Holistic management makes ecosystems healthier, people wealthier
Economists agree that natural ecosystems store large quantities of wealth, but the challenge of measuring that wealth has prevented it from being included in typical accounting systems.
A new Yale-led study tackles this challenge by recognizing the value of "natural capital" assets—such as groundwater or fish species—and connecting them with holistic ecosystem management to calculate asset values for the interacting parts of an ecosystem.
Using as a case study the Baltic Sea fishery ecosystem, the researchers project that the use of a holistic management scheme, which tracks multiple connected species, will increase the stored wealth of the entire system over five decades. Management of a single species stock, meanwhile, will generally produce declining wealth.
In this case, researchers find that the interaction of three commercially important Baltic fish species—cod, herring, and sprat—has a critical impact on the value of the whole system, according to the results published in the Proceedings of the National Academy of Sciences. Specifically, they conclude that the prey species (herring and sprat) have greater value than expected, based on market value, due to their role in helping produce their predator, cod.
These results are due to the interdependence of the species and the limits to substitution within the ecosystem community, said Eli Fenichel, a professor at the Yale School of Forestry & Environmental Studies (F&ES) and senior author of the study. In other words, the evaluation of the wealth of an ecosystem—and its subsequent management—is best viewed in terms of how different species interact.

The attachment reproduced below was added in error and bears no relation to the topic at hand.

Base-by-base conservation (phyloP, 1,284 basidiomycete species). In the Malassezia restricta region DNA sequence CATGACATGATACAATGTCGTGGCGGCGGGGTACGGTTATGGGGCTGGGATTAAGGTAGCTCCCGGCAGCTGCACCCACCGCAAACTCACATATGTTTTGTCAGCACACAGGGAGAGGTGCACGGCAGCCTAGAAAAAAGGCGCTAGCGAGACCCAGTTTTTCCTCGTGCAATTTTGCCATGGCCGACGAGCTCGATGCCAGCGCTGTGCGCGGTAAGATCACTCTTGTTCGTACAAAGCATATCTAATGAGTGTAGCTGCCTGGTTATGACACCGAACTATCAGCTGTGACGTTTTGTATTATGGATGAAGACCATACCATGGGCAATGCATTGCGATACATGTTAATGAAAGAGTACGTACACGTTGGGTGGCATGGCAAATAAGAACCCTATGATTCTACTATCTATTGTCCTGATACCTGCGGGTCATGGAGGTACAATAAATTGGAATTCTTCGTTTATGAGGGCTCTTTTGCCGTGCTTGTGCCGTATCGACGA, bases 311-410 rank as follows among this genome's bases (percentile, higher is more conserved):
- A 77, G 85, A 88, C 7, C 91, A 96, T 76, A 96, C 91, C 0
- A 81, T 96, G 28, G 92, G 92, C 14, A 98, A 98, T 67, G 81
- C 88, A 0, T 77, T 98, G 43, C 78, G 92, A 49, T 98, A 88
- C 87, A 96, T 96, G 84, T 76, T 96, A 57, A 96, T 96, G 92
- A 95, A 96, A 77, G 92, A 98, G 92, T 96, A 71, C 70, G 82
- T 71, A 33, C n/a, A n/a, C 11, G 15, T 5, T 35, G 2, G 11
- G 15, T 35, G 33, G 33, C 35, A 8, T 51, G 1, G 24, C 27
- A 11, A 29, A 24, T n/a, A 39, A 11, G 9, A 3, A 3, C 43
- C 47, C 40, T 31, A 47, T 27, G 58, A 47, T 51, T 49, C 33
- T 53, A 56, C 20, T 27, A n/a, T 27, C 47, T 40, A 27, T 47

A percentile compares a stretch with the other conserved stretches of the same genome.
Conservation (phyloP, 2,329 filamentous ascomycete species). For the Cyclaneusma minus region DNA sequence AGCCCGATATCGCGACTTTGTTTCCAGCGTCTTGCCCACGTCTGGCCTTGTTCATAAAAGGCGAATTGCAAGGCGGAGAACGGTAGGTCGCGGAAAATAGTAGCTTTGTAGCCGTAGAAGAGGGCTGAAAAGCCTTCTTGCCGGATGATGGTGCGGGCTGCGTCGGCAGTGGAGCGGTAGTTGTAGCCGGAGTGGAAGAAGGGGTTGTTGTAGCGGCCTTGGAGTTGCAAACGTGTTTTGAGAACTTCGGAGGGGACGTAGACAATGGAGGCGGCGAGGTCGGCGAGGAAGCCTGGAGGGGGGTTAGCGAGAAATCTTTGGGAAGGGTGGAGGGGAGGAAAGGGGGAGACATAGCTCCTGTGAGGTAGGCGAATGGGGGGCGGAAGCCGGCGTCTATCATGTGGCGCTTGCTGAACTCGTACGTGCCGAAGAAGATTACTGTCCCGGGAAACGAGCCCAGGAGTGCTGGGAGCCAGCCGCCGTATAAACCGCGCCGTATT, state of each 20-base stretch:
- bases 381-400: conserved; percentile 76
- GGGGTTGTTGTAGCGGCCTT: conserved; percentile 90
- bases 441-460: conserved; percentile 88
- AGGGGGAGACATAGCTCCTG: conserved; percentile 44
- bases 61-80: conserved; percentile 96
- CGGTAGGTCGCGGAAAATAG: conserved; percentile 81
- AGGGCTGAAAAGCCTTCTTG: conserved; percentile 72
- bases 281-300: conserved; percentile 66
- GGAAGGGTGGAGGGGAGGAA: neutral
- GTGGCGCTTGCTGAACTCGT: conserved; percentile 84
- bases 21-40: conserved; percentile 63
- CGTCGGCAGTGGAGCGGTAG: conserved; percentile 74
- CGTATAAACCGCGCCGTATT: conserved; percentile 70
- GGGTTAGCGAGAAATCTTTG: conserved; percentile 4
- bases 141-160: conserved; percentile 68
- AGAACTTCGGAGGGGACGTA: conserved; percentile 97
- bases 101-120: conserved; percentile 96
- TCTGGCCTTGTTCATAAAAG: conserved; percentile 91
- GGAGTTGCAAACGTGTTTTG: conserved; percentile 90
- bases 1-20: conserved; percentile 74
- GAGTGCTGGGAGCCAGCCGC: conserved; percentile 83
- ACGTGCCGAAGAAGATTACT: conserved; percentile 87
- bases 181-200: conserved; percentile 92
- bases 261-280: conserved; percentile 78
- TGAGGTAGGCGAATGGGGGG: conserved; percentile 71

"Overall we estimate that the value stored in this fishery was just over 1.2 billion euros under the old single-species management," he said. "That value goes up to just under 1.5 billion euros under a new ecosystem-based management. That's a pretty substantial bump."
While it might seem counterintuitive that increased stocks of one species would drive up the capital value of another species, the predators and prey within an ecosystem have a complementary relationship. It's sort of like hot dogs, Fenichel said. The more hot dogs you have, he said, the more valuable hot dog buns become.
Such a process also provides a badly need "headline" indicators to evaluate the performance of ecosystem-based management, the authors write.
"This paper shows that ecosystems are best thought of as portfolios of natural capital assets and the wealth held in the ecosystem provides an attractive headline index for ecosystem-based management," said Seong Do Yun, a postdoctoral fellow at F&ES and lead author of the paper. "Making sure the 'principle balance' of wealth is protect is a common investment goal; the wealth index we develop extends this idea to natural resources and provides an intuitive way think about sustainability - protecting the principle balance of all wealth including that stored in the environment."
For the study the authors utilized an adapted finance capital model developed by Fenichel, Joshua Abbott, a professor at Arizona State University, and others in recent years to evaluate the value of other natural capital stocks, including groundwater on the Kansas High Plains and reef fish in the Gulf of Mexico. In addition, they used a software package, created by Yun, that computes natural capital asset prices.